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Colorado Moms Travel to DC to Protect their Communities from Fracking

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Colorado Moms Travel to DC to Protect their Communities from Fracking

The Mothers Project

Diana Caile and Jodee Brekke traveled to Washington, DC to participate in the Stop the Frack Attack rally and deliver a letter to their Colorado Senators to protect their communities from the dangers of fracking.

As the oil and gas industry moves full speed ahead with the fracking boom, residents across Colorado are organizing to protect their health, environment, property values and way of life from the impacts of oil and natural gas extraction, including fracking. Two Colorado mothers—Jodee Brekke and Diana Caile—traveled to Washington, DC to join the nationwide coalition of people and organizations at the Stop the Frack Attack rally on July 28.

While in Washington, DC, Caile and Brekke met their Colorado senators' staff members to hand deliver a letter signed by 262 Colorado constituents, 17 grassroots groups and nearly 1,500 signatures from people outside of Colorado, including Yoko Ono, cofounder of Artists Against Fracking.  

“Since our elected officials and government agencies aren’t protecting our basic human and constitutional rights to clean air and water and from numerous other threats imposed on us by the oil and gas industry, then we need to call them to task,” said Brekke.

"The state is suing communities that want to keep the heavy industrial, toxic process of fracking away from neighborhoods and children’s schools. It doesn’t belong there. Period. Our government should be protecting the people of Colorado, not corporate profits at our expense,” said Caile.

The Mothers Project, Inc. is hosting the letter to the Colorado senators, written by local mothers, on their website. Founded in March, 2012, by Angela Monti Fox, mother of Josh Fox, creator of the documentary Gasland, The Mothers Project is a coalition of mothers advocating for immediate, full-scale investments in renewable energy and opposing extreme fossil fuel extraction, including fracking and its attendant impacts. Currently active in New York and Pennsylvania, where there is widespread opposition to fracking, The Mothers Project provides support to grassroots groups fighting to protect the health, environment and communities impacted by fracking.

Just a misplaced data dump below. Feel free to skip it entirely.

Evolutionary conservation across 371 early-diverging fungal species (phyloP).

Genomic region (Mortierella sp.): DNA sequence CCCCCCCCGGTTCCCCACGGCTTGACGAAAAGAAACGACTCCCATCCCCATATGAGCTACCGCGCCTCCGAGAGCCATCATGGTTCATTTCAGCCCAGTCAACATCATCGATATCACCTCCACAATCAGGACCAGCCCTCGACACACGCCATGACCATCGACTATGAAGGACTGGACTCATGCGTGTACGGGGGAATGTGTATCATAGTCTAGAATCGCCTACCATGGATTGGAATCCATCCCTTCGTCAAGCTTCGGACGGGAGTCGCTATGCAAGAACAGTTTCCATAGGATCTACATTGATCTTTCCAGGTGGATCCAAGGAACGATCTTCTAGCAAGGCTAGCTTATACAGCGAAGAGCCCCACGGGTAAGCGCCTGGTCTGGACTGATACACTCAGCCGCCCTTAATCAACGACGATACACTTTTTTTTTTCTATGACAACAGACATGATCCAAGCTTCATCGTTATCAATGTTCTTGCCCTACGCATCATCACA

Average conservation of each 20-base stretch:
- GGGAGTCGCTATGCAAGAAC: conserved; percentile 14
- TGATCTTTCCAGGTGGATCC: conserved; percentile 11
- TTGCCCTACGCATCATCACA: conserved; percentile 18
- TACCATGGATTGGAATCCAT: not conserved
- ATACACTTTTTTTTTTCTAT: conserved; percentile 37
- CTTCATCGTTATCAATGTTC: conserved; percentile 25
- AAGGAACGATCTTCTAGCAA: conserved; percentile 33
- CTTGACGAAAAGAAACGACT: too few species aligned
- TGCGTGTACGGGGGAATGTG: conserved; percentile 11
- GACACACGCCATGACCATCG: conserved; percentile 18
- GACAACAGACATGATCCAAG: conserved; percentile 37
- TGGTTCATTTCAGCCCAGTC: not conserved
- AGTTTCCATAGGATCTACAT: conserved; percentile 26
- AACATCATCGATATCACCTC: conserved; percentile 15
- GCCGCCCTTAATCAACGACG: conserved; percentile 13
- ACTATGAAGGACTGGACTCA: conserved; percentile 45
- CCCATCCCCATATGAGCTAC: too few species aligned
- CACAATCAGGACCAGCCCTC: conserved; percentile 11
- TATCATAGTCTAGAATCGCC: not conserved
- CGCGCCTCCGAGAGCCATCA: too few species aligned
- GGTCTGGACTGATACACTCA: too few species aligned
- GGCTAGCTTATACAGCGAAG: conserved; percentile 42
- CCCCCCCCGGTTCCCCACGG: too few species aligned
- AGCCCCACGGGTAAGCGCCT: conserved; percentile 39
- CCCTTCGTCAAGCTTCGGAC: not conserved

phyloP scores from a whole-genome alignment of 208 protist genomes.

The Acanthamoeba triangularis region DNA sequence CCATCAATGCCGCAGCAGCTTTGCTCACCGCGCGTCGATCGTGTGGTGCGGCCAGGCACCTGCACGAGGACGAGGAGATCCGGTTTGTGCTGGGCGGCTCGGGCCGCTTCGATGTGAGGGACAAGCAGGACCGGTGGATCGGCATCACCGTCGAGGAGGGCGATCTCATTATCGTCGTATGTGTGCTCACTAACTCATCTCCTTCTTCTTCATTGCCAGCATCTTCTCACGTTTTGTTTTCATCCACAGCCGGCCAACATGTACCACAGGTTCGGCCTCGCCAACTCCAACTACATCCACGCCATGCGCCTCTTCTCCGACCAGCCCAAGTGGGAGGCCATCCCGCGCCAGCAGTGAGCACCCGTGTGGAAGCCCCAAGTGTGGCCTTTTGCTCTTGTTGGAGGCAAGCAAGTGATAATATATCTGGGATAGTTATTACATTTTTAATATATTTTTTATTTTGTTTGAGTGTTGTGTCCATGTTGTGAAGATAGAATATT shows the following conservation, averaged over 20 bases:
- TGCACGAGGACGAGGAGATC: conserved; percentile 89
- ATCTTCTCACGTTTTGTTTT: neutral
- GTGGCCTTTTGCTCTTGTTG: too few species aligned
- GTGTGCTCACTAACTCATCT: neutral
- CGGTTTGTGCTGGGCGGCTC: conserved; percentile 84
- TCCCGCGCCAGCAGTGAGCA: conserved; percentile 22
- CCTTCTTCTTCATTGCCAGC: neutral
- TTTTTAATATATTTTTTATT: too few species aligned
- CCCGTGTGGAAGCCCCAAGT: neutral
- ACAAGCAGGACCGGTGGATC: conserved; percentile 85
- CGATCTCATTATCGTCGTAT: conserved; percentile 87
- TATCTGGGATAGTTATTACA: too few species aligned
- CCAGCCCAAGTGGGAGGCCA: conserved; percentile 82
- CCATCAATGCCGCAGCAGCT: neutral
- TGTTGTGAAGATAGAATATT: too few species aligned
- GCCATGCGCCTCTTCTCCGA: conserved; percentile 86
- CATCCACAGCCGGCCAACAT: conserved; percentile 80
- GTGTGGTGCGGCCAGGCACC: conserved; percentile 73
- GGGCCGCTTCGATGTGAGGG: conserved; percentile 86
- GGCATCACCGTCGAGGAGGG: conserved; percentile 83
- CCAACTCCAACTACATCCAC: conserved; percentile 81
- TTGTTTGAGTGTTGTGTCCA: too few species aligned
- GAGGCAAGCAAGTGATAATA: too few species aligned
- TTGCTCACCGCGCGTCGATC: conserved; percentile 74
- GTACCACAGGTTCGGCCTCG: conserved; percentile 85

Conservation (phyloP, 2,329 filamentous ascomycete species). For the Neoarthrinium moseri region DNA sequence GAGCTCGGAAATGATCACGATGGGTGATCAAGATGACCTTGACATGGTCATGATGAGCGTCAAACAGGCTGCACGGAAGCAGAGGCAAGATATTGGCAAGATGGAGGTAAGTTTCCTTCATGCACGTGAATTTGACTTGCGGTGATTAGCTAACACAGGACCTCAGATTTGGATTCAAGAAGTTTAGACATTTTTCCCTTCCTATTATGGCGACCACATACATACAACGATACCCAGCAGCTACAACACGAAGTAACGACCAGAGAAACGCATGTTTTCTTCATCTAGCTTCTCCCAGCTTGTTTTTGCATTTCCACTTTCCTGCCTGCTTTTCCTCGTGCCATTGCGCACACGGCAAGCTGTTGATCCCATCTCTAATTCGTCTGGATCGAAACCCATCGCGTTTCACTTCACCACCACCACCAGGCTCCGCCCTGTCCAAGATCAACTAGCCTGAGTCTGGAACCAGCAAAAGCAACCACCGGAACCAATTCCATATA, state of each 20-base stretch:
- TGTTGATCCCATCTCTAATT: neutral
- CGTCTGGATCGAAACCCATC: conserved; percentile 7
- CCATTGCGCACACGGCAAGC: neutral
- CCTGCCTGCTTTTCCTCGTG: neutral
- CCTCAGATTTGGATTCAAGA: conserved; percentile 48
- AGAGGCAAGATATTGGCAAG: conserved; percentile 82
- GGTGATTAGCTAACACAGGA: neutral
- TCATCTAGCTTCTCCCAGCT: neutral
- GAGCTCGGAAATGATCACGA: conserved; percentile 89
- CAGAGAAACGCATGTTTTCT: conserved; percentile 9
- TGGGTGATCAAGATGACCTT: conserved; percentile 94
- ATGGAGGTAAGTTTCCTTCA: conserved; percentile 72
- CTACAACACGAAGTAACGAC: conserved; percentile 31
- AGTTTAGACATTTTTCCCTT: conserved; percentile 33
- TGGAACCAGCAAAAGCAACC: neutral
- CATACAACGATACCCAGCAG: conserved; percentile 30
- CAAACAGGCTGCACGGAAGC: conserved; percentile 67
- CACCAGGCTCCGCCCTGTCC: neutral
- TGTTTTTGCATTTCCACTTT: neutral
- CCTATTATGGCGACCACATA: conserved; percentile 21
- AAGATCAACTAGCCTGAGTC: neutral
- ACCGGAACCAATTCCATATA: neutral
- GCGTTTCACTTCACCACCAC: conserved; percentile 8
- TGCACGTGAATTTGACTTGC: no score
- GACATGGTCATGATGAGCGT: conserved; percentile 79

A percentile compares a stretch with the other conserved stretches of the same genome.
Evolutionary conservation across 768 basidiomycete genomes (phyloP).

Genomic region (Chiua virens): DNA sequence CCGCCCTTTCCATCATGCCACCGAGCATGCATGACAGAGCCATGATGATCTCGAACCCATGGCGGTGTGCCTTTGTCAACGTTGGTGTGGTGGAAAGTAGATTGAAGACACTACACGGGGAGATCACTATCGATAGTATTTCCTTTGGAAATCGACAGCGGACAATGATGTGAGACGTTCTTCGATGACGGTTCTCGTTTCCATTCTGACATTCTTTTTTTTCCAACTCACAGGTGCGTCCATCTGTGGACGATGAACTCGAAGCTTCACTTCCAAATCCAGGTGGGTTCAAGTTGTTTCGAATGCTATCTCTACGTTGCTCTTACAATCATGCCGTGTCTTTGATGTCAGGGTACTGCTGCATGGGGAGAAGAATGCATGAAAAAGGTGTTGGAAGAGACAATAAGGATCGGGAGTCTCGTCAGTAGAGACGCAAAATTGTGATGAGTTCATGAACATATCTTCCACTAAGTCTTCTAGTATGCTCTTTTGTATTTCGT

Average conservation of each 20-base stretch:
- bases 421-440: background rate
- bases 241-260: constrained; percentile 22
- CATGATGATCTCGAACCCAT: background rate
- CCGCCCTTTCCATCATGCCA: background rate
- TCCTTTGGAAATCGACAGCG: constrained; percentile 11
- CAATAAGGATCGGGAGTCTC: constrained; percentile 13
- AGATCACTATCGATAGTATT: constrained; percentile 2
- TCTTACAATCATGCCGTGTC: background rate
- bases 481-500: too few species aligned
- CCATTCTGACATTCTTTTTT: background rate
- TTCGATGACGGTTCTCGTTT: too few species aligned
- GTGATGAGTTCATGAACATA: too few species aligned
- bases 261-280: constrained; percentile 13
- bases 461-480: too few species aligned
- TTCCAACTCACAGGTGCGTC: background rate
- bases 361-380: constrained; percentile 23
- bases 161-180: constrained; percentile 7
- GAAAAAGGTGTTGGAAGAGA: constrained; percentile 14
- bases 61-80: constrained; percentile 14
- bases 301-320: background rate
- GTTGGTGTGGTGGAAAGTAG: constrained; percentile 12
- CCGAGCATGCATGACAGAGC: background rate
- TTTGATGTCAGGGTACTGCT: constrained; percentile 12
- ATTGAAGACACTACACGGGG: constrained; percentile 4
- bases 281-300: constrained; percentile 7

Caile and Brekke, along with The Mothers Project, will continue to collect signatures on the letter. To sign the letter, click here.

Visit EcoWatch’s FRACKING page for more related news on this topic.

 

A plume of smoke from wildfires burning in the Angeles National Forest is seen from downtown Los Angeles on Aug. 29, 2009 in Los Angeles, California. Kevork Djansezian / Getty Images

California is bracing for rare January wildfires this week amid damaging Santa Ana winds coupled with unusually hot and dry winter weather.

High winds, gusting up to 80- to 90 miles per hour in some parts of the state, are expected to last through Wednesday evening. Nearly the entire state has been in a drought for months, according to the U.S. Drought Monitor, which, alongside summerlike temperatures, has left vegetation dry and flammable.

Utilities Southern California Edison and PG&E, which serves the central and northern portions of the state, warned it may preemptively shut off power to hundreds of thousands of customers to reduce the risk of electrical fires sparked by trees and branches falling on live power lines. The rare January fire conditions come on the heels of the worst wildfire season ever recorded in California, as climate change exacerbates the factors causing fires to be more frequent and severe.

California is also experiencing the most severe surge of COVID-19 cases since the beginning of the pandemic, with hospitals and ICUs over capacity and a stay-at-home order in place. Wildfire smoke can increase the risk of adverse health effects due to COVID, and evacuations forcing people to crowd into shelters could further spread the virus.

As reported by AccuWeather:

In the atmosphere, air flows from high to low pressure. The setup into Wednesday is like having two giant atmospheric fans working as a team with one pulling and the other pushing the air in the same direction.
Normally, mountains to the north and east of Los Angeles would protect the downtown which sits in a basin. However, with the assistance of the offshore storm, there will be areas of gusty winds even in the L.A. Basin. The winds may get strong enough in parts of the basin to break tree limbs and lead to sporadic power outages and sparks that could ignite fires.
"Typically, Santa Ana winds stay out of downtown Los Angeles and the L.A. Basin, but this time, conditions may set up just right to bring 30- to 40-mph wind gusts even in those typically calm condition areas," said AccuWeather Senior Meteorologist Mike Doll.

For a deeper dive:

AP, LA Times, San Francisco Chronicle, Washington Post, Weather Channel, AccuWeather, New York Times, Slideshow: New York Times; Climate Signals Background: Wildfires, 2020 Western wildfire season

For more climate change and clean energy news, you can follow Climate Nexus on Twitter and Facebook, sign up for daily Hot News, and visit their news site, Nexus Media News.

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